The European Union on Monday agreed a three-month “flexible” delay to the UK’s proposed departure from the EU.
Just days before the UK is formally due to leave the EU on October 31, Brexit is hanging in the balance.
“The EU27 has agreed that it will accept the UK’s request for a Brexit ‘flextension’ until 31 January 2020,” European Council President Donald Tusk said in a tweet.
EU member states will need the UK to formally reply to its offer of a three-month delay before launching a “written procedure” whereby governments will have 24 hours to accept or reject.
Boris Johnson became UK prime minister in July by pledging “do or die” to deliver Brexit on October 31, but was forced to request a postponement after he was defeated in parliament.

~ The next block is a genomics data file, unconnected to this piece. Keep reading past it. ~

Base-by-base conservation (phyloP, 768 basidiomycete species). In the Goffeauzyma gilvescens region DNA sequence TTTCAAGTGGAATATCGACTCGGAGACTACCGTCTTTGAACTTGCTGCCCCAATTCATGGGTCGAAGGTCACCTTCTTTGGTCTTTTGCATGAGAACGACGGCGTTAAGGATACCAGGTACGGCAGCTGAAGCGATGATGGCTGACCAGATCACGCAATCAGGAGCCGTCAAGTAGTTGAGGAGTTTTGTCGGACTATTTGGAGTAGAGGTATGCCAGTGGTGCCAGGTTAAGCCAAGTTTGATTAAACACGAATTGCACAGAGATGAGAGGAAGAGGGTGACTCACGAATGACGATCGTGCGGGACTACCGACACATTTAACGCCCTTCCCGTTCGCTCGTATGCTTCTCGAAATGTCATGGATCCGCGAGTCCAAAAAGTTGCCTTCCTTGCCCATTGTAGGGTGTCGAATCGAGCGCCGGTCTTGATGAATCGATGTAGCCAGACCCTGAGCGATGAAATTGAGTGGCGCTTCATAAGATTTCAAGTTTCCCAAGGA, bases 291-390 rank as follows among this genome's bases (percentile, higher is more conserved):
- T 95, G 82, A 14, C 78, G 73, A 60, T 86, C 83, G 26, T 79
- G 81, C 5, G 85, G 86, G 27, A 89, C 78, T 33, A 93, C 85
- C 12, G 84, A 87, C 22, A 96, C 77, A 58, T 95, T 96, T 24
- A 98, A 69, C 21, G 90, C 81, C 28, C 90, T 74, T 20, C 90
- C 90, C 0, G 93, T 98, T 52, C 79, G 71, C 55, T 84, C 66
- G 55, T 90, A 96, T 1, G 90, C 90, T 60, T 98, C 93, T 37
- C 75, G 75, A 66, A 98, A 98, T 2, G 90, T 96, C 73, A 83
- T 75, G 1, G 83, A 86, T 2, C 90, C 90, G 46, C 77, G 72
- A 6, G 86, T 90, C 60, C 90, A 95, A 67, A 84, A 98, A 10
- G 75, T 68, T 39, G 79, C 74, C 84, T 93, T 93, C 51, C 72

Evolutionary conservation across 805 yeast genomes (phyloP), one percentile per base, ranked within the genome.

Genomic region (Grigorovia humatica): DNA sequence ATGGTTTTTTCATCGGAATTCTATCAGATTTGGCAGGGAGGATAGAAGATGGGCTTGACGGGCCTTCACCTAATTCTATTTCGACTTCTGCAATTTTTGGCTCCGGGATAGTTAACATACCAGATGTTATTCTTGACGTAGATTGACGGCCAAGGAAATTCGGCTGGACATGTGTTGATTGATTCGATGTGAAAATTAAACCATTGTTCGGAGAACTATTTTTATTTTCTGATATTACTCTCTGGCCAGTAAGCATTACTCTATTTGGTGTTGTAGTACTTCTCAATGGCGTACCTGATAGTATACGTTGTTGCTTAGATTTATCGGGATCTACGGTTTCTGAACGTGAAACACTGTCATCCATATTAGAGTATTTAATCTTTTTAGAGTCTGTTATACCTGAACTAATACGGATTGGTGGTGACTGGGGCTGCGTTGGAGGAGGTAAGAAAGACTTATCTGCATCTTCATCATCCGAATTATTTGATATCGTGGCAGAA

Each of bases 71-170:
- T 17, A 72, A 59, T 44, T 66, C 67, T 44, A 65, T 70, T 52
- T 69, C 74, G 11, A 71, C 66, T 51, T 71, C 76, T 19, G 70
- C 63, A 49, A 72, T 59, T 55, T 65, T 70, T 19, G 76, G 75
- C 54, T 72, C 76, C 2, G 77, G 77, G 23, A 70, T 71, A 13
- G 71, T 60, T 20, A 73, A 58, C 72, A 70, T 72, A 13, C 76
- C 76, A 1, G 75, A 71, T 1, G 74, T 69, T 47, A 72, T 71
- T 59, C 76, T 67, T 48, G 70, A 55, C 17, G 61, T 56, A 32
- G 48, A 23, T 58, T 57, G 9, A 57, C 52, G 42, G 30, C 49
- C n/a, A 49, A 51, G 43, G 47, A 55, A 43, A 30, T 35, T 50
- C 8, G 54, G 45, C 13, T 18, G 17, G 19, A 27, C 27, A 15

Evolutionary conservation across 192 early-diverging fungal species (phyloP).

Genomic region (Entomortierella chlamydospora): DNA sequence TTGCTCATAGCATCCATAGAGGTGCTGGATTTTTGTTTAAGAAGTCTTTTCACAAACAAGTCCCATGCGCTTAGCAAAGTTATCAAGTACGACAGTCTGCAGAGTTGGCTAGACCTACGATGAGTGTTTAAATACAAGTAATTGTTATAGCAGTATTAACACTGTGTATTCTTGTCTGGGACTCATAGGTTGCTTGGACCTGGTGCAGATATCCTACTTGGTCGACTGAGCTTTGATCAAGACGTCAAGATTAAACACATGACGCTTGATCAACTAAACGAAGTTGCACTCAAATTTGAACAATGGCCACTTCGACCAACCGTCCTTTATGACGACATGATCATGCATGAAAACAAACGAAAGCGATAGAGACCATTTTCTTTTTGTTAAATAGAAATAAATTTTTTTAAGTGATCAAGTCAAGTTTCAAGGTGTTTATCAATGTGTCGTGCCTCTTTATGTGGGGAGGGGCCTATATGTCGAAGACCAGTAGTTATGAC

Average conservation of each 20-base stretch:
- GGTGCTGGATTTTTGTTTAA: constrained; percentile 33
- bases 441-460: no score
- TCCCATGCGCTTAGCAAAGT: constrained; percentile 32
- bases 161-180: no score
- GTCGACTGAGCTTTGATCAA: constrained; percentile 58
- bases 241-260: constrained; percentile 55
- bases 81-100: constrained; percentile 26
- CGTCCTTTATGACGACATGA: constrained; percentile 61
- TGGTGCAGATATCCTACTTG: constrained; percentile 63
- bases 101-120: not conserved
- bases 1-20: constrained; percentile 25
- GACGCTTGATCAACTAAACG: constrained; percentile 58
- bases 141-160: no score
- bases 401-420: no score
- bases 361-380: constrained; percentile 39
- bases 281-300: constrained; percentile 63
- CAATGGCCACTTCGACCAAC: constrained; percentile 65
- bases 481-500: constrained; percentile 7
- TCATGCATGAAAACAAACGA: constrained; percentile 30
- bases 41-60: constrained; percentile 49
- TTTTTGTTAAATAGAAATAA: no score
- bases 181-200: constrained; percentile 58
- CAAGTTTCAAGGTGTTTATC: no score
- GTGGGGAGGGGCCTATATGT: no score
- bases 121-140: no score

“We can only launch the written procedure when we have the agreement of the UK government on the text,” a senior EU official said.
Johnson is bound by legislation passed last month to accept an extension.
Johnson will respond to the EU’s delay offer once he has reviewed the details, his spokesman said.
Johnson is demanding the UK parliament approves a general election on December 12 in return for more time to adopt his deal.
But he needs the support of two-thirds — or 434 — of the 650 lawmakers for a new election. A House of Commons vote was due later on Monday.
The UK’s departure has already been delayed twice after Theresa May failed three times to get her deal ratified by parliament.